And so do their critics, as Into English tells us. While similar translation metaphors can go even further, the very tone of essays in the book also feels like they’ve become imbued with the original poetry. This tone splinters into multiple tunes and chords as we go: it can vary from Carl Philips’ slightly moralistic conclusion about translations of Virgil’s didactic poem, to Arthur Sze’s straightforward calmness in coming to terms with the “untranslability” of Taoist spontaneity and peace of mind, to Cole Swensen’s tongue-in-cheek manner of toying with Baudelaire’s pranksters. But the most palpable record of this mutual kinship is perhaps Alissa Valles’s very somatic reading of Wisława Szymborska’s “Torture(s).” Here, the critic activates all her senses and even rehearses some of the physical descriptions from the poem (“I find myself throwing up my arms as well as my hands”). She also doesn’t shy away from talking about her deeply personal responses (“I feel,” “I favor,” “I prefer”) and aesthetic biases (“rhythmically, I lean toward the latter”). In this respect, as we read along and try to follow suit, we almost feel how translation can truly “get under one’s skin.”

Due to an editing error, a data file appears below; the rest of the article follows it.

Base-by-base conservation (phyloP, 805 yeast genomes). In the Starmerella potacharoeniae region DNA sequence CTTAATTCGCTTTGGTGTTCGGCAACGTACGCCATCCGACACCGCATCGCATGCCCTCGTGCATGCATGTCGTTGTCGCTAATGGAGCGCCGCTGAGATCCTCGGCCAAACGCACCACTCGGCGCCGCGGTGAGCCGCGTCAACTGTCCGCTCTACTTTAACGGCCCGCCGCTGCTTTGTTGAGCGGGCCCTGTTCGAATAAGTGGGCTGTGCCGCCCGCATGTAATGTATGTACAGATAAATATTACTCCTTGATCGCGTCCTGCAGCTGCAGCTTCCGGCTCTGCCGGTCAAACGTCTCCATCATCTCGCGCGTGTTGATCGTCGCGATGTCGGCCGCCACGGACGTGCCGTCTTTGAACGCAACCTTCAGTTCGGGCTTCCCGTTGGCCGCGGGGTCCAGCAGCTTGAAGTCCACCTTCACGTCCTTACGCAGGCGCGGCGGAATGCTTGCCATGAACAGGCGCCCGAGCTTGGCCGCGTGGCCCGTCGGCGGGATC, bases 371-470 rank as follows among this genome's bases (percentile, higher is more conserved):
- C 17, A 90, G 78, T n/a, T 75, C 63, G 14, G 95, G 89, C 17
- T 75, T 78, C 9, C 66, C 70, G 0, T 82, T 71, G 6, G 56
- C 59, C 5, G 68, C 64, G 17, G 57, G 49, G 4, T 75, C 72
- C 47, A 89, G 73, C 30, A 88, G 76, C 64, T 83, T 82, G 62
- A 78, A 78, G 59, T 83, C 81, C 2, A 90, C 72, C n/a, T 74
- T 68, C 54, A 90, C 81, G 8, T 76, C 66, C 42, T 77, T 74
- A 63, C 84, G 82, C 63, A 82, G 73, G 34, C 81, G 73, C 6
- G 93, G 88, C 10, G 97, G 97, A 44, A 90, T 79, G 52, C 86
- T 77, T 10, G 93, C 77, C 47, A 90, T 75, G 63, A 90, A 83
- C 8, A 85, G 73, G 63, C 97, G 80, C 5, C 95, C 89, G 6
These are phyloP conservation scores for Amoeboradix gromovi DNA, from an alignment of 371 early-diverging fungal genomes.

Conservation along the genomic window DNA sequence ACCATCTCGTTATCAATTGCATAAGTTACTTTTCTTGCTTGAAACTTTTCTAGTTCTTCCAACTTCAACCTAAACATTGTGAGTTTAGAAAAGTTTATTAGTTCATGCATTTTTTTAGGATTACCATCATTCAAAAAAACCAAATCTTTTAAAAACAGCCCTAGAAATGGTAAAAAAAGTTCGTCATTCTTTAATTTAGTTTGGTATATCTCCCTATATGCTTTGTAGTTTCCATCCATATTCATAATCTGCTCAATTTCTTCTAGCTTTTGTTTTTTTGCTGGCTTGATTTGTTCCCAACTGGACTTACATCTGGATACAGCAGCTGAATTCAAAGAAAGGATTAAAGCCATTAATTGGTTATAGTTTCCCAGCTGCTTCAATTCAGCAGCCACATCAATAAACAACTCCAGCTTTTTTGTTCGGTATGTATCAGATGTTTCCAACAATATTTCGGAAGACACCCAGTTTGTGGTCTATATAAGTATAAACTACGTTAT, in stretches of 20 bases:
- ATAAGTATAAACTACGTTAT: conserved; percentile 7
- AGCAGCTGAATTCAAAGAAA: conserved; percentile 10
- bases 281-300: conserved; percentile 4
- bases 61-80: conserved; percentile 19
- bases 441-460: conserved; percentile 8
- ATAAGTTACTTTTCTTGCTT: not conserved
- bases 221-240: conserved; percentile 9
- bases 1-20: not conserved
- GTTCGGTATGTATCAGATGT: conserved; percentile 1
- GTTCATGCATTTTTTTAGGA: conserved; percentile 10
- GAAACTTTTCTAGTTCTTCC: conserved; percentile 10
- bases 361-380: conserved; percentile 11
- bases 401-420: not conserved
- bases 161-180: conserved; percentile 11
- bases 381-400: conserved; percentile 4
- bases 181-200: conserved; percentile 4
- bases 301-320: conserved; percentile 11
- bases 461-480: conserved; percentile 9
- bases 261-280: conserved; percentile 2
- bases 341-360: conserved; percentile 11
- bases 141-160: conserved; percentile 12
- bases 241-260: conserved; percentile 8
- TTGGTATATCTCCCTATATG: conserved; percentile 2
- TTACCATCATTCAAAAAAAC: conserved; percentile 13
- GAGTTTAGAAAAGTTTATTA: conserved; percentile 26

And here, the question arises: would the originals generate so many interesting senses and responses had it not been for the multiple translators and their commentators? In one of my favorite essays in this volume, Stephen Tapscott argues that it is always the comparative reading of originals and their translations that makes an actual poem come into focus. The case in point is Paul Celan, whose consecutive waves of interpreters flesh out his different facets. It feels like the dynamic of plural renderings “conversing” while also distinguishing themselves from one another could as well illuminate other examples from this book. We get to see tasters of interactions between translations in recorded textual practices: John F. Deane’s translations of Marin Sorescu relied on English trots, not originals; Robin Robertson’s renderings of Tranströmer were based on previous translations; Adam J. Sorkin admits to a twinge of envy for W.D. Snodgrass’s interesting solution but ends up using a different phrase. Maybe it's not exclusively the original that triggers certain translation solutions and, if so, it shouldn’t be the only axis of comparison? When approaching a poem, translators do not only translate the original, but they also often need to “untranslate” other existing renderings. In effect, their versions are entangled in a network of different textual forces.